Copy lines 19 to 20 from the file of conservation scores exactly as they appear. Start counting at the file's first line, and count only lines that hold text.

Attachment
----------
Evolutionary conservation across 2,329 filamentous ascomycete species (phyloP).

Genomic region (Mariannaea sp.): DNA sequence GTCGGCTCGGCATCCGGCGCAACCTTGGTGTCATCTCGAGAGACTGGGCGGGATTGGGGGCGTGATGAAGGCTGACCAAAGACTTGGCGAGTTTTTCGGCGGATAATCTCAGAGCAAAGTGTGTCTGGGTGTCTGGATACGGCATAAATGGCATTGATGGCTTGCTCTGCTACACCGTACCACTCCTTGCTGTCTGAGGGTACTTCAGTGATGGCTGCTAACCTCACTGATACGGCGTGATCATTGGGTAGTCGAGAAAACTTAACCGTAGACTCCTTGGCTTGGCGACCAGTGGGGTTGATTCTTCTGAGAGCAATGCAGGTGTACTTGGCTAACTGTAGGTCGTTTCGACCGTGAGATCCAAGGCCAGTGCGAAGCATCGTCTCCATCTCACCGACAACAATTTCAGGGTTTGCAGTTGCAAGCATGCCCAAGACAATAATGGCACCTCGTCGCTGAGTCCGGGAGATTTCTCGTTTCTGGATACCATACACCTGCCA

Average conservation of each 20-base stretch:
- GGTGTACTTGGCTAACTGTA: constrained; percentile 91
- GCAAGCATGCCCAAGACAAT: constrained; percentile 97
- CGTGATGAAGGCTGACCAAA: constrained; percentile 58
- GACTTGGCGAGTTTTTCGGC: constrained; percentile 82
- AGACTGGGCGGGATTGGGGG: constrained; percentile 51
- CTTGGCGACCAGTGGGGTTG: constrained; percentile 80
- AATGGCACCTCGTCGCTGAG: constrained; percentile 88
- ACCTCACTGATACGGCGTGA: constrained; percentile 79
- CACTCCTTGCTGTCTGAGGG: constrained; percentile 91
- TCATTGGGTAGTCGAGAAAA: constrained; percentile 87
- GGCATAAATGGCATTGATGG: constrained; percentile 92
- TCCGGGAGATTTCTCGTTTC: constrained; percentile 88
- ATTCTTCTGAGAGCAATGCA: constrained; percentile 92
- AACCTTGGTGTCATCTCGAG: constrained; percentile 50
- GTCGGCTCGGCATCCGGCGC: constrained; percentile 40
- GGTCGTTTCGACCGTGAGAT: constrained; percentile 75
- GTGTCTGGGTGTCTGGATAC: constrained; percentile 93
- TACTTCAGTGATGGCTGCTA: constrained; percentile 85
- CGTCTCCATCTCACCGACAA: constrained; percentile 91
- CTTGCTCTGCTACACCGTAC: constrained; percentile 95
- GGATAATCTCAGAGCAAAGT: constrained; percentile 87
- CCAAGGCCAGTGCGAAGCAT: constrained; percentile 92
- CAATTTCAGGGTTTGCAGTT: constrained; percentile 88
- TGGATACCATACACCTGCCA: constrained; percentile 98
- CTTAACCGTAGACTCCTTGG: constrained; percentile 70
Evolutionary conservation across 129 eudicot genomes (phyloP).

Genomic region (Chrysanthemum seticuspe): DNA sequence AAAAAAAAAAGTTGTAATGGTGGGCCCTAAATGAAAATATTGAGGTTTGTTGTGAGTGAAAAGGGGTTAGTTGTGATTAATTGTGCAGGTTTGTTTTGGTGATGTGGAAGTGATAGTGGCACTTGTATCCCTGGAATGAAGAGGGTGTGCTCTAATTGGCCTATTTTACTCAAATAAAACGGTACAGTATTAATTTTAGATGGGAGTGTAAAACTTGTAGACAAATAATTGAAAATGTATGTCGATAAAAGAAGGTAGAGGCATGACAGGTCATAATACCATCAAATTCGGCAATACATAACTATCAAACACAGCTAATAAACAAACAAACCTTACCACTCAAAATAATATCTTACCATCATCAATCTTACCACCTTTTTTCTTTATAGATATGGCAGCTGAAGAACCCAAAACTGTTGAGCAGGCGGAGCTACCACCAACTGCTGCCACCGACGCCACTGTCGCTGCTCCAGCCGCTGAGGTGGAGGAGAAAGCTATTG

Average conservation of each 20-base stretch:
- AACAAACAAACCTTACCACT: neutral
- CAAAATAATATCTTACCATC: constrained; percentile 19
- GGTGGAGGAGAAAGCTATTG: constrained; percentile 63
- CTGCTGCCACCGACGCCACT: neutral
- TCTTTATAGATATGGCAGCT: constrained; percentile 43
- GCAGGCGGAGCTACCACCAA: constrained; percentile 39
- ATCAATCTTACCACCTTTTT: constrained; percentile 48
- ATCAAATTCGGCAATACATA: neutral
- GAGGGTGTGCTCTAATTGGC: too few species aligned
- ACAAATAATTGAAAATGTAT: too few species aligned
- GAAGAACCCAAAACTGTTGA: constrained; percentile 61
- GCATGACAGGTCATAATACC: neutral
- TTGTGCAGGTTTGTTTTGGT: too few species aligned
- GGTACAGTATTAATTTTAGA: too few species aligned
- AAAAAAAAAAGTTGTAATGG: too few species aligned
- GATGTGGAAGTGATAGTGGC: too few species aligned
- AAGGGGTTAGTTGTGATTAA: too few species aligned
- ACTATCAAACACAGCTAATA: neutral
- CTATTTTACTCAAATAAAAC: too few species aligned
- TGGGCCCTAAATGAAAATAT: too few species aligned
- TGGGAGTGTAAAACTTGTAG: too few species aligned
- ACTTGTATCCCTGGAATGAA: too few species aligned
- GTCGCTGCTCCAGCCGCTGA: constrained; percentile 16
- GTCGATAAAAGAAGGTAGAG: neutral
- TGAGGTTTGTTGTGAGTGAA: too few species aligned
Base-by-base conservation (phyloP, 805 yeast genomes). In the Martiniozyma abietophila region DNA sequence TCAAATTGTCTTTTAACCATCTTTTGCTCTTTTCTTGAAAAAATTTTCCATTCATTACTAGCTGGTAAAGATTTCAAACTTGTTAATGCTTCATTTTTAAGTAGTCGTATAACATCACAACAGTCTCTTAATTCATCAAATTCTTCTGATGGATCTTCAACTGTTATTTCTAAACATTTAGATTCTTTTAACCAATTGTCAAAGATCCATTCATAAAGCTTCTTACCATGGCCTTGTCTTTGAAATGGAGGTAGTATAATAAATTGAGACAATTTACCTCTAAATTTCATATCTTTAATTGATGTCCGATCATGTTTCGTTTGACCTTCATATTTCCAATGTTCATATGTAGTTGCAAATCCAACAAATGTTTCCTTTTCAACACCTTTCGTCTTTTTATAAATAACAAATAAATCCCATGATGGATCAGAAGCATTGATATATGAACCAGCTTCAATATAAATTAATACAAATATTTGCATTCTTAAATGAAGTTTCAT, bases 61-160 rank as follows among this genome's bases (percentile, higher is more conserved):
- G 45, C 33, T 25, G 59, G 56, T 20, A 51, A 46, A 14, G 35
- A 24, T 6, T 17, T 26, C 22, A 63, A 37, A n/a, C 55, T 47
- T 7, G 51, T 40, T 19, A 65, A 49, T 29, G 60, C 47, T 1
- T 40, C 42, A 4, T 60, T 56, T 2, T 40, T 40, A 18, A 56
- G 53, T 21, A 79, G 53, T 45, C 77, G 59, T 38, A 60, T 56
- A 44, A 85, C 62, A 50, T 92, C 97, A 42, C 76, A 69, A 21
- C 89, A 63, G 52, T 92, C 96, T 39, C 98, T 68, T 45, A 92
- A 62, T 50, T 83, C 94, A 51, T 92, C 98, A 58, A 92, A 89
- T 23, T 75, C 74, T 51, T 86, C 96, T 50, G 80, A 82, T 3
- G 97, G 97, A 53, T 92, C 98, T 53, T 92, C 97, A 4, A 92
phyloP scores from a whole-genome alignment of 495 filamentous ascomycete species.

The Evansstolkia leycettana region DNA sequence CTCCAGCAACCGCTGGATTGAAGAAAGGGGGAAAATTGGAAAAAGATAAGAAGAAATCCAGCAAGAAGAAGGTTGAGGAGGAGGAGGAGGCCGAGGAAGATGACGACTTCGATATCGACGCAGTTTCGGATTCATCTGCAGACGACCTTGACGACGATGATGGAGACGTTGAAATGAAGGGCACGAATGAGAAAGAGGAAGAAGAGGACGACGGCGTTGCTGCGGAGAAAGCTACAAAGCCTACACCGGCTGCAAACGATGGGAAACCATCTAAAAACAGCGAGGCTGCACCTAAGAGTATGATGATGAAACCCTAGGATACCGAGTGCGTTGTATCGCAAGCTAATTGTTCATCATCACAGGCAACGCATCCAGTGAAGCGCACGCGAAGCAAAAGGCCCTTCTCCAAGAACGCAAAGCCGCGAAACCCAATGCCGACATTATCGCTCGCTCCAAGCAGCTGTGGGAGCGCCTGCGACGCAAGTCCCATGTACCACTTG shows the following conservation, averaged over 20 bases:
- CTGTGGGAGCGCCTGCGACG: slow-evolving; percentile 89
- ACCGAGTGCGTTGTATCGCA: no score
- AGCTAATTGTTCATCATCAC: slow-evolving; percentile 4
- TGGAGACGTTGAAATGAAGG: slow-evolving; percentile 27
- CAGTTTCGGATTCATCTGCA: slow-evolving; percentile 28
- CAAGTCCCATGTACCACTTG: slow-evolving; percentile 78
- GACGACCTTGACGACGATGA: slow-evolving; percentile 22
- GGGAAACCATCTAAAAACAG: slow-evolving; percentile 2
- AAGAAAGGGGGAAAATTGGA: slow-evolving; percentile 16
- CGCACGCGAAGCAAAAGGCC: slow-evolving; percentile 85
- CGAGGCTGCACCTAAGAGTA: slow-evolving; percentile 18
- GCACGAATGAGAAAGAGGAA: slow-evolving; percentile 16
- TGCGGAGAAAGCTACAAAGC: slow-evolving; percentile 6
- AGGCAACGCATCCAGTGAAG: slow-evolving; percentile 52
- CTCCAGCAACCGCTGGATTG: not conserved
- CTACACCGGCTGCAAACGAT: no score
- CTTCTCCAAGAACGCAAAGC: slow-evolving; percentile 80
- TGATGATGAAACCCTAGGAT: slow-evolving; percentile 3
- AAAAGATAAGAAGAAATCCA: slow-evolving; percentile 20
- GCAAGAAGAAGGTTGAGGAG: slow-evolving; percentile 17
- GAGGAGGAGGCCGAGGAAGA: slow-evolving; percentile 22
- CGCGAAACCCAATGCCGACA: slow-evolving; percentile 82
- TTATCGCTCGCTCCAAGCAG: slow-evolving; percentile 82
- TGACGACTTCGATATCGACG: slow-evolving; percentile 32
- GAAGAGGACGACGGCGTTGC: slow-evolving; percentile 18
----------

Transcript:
- GGTCGTTTCGACCGTGAGAT: constrained; percentile 75
- GTGTCTGGGTGTCTGGATAC: constrained; percentile 93